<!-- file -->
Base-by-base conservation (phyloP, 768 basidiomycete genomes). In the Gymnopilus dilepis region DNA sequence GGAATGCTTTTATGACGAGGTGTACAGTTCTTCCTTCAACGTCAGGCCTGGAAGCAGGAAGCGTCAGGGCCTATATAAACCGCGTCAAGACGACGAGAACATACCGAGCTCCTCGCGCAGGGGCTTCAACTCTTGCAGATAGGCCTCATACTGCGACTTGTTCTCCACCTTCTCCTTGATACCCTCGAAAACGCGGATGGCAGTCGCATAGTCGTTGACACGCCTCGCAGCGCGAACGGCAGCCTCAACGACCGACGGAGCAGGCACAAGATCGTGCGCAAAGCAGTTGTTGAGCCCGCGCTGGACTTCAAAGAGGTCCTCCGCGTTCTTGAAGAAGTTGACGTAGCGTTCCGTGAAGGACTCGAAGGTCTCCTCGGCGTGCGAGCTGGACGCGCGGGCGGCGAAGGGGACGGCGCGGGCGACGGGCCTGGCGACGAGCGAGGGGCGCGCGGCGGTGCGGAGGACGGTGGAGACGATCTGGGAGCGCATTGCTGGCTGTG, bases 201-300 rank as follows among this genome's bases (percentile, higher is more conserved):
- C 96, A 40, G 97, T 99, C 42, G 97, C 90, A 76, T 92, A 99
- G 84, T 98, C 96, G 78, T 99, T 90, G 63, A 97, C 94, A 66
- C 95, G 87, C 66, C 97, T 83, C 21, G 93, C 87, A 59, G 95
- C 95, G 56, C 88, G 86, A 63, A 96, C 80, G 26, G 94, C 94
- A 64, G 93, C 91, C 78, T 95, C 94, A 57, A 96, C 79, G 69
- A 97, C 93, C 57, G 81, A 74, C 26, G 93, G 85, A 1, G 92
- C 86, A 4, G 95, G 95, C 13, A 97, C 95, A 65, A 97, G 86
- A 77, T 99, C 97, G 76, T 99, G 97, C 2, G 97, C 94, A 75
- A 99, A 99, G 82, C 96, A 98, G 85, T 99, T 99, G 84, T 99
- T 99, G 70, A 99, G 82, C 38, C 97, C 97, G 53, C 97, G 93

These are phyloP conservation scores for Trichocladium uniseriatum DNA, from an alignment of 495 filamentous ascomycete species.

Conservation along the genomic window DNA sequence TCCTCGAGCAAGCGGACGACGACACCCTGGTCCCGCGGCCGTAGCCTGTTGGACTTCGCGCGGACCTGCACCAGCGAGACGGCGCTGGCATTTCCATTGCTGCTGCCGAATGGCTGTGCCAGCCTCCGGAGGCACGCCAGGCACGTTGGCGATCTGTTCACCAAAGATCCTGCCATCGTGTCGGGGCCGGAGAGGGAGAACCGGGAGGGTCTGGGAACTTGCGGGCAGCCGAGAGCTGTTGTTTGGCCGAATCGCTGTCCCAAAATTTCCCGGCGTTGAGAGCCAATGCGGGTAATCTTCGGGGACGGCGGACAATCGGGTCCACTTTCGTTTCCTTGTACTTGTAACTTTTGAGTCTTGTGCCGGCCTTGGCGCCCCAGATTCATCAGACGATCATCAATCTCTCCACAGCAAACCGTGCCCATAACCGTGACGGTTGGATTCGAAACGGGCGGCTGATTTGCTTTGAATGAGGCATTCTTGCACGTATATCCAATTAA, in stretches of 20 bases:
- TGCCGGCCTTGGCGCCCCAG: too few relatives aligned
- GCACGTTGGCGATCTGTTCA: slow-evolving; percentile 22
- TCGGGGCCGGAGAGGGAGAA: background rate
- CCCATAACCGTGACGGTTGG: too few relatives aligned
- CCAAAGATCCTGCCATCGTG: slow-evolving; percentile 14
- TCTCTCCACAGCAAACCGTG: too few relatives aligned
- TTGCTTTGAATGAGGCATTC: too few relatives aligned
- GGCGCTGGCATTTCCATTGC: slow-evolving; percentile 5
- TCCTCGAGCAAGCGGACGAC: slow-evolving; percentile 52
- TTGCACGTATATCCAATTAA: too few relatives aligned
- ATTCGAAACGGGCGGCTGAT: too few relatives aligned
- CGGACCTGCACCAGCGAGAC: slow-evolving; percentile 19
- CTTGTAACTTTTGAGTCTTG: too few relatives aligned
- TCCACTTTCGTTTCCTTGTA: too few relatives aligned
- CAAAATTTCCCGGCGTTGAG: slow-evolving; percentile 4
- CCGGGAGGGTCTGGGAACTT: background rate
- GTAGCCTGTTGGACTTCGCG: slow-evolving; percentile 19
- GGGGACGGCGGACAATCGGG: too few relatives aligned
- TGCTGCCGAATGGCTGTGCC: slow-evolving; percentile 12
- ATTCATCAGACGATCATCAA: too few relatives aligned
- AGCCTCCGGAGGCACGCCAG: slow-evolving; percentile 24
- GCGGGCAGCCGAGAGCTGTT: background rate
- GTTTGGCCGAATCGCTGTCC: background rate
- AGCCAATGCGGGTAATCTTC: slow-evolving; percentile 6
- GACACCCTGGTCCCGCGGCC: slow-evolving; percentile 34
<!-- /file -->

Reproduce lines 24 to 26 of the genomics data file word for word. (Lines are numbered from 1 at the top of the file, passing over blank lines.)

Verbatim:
- ATTCGAAACGGGCGGCTGAT: too few relatives aligned
- CGGACCTGCACCAGCGAGAC: slow-evolving; percentile 19
- CTTGTAACTTTTGAGTCTTG: too few relatives aligned